Similarly, it could well be reasoned that it’s all Rafa’s fault that Federer hasn’t won 20 majors.  Nadal’s defeated Fed six times at majors.  He’d only have needed to win four of those six to hit the magic number, 20.  I should note, Federer’s only lost one major final to someone other than Nadal.

On the other hand, Nadal has been thwarted twice in major finals, both times by Federer, both times at Wimbledon.  To wit, the last four times Rafa’s played Wimbledon, he’s lost no earlier than the final.   Without Federer, it’s logical that Rafa would have won Wimbledon before 2008 and then,  wouldn’t he have shifted his focus to improving on hardcourts earlier?  Take Federer out of the equation, Nadal’s easily at 10 majors, maybe more.  At age 24, he’d still have years to surpass Sampras’ 14.

The reality, however, is the reality.  Roger Federer has built a virtually unassailable resume.  16 Majors including the Career Grand Slam, 17 Masters, five years as World No. 1.  At age 29, he’s not just a Hall of Famer, but he’s arguably the greatest man to ever pick up a racquet.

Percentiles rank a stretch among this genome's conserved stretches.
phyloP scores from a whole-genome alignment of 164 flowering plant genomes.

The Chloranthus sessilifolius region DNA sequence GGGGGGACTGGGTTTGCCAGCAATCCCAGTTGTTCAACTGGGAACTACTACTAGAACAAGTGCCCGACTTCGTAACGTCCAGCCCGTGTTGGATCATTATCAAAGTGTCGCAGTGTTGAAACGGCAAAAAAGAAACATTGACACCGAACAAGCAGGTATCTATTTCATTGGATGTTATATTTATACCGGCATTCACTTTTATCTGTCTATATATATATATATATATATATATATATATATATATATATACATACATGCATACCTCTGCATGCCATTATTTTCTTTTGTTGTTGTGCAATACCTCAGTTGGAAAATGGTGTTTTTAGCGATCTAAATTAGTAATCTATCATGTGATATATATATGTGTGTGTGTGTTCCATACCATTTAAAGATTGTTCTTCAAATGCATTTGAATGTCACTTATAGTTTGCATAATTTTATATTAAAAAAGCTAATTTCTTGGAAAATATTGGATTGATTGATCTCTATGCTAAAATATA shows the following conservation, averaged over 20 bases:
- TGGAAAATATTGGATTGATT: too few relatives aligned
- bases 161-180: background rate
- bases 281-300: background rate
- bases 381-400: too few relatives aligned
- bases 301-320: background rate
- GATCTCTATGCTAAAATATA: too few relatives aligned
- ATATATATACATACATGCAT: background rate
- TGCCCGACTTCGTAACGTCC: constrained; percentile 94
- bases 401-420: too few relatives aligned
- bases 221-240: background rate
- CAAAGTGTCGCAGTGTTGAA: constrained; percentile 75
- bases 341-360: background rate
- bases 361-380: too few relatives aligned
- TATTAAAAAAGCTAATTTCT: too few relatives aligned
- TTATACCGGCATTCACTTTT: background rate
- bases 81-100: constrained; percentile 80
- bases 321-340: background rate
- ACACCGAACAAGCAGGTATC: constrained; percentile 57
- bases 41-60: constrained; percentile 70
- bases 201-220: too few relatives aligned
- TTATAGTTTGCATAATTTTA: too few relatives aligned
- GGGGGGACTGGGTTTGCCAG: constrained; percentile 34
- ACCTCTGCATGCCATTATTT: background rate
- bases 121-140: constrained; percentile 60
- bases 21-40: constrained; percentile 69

At age 24, Rafael Nadal has finished two years as World No. 1, won 9 Majors plus Olympic singles gold.  He’s also claimed 18 Masters titles and helped win the Davis Cup for Spain three times.  Disregarding the future,  as it’s always uncertain, Nadal has already put together one of the strongest resumes in the history of the game.  He’s numerically a beat beyond Agassi on the list of all-time greats (more majors, more masters) and has a more complete resume than Sampras or Borg, two of the other GOAT contenders.

…and they’ve done it while facing each other.